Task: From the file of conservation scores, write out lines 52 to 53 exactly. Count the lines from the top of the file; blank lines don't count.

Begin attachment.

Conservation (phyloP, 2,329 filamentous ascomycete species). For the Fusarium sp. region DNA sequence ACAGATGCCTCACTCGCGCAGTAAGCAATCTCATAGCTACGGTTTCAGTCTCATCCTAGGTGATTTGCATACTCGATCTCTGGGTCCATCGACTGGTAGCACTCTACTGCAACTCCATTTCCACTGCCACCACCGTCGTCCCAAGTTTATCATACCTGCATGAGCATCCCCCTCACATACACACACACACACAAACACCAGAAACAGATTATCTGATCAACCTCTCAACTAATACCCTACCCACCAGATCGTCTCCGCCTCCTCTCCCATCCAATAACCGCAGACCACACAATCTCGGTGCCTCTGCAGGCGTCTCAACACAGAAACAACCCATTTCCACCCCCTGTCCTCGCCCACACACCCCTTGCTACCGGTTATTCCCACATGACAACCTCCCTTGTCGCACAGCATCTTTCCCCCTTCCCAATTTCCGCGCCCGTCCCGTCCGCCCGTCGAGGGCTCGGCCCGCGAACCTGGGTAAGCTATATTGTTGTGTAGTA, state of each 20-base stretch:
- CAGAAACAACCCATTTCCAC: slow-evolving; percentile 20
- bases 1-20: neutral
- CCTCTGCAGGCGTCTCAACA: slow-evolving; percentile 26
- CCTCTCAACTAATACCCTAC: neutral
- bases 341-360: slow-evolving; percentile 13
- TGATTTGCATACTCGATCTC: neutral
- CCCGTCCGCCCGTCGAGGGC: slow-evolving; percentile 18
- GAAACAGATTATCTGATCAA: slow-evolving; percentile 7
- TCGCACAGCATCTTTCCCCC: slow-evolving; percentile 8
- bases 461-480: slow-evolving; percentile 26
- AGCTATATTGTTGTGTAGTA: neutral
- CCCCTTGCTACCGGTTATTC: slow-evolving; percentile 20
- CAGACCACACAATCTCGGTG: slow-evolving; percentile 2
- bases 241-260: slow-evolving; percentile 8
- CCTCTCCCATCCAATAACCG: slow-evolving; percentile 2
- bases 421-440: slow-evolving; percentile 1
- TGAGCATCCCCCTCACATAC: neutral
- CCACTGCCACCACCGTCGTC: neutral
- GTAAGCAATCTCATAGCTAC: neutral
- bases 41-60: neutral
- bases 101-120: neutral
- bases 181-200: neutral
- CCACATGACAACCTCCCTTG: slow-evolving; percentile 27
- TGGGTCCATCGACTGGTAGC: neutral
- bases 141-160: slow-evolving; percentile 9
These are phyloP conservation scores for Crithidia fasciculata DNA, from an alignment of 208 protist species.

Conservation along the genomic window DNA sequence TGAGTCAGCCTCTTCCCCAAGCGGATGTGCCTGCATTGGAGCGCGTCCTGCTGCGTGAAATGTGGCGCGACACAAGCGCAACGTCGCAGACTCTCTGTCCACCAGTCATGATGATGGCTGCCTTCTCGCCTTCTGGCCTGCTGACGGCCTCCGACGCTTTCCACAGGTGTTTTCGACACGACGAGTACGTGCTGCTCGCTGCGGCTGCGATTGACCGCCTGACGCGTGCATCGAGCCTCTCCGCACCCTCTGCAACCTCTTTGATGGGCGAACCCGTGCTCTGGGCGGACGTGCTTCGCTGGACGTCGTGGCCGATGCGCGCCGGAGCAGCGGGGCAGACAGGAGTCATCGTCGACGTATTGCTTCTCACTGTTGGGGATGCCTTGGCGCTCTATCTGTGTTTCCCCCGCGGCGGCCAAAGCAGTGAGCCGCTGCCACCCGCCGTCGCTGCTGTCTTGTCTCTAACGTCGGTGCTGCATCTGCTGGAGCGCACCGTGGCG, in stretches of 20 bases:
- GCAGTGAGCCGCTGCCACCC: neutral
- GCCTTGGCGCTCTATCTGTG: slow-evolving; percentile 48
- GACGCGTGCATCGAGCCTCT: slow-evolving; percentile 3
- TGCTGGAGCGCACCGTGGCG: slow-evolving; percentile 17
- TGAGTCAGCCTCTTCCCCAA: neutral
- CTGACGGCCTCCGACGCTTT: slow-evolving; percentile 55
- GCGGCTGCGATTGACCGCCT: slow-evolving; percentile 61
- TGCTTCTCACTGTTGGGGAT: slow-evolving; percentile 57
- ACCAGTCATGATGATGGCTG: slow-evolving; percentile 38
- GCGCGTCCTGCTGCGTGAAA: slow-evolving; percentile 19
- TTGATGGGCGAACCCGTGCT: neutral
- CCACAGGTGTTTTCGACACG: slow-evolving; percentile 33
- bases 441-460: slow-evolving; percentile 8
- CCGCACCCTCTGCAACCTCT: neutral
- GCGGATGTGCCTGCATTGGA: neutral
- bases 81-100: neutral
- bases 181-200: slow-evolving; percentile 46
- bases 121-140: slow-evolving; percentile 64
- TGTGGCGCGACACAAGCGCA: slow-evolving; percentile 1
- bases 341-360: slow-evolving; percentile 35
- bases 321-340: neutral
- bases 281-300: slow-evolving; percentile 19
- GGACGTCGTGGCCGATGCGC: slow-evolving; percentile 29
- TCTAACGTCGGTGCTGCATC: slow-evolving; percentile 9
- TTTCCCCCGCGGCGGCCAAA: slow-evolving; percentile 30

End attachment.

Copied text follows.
- TCTAACGTCGGTGCTGCATC: slow-evolving; percentile 9
- TTTCCCCCGCGGCGGCCAAA: slow-evolving; percentile 30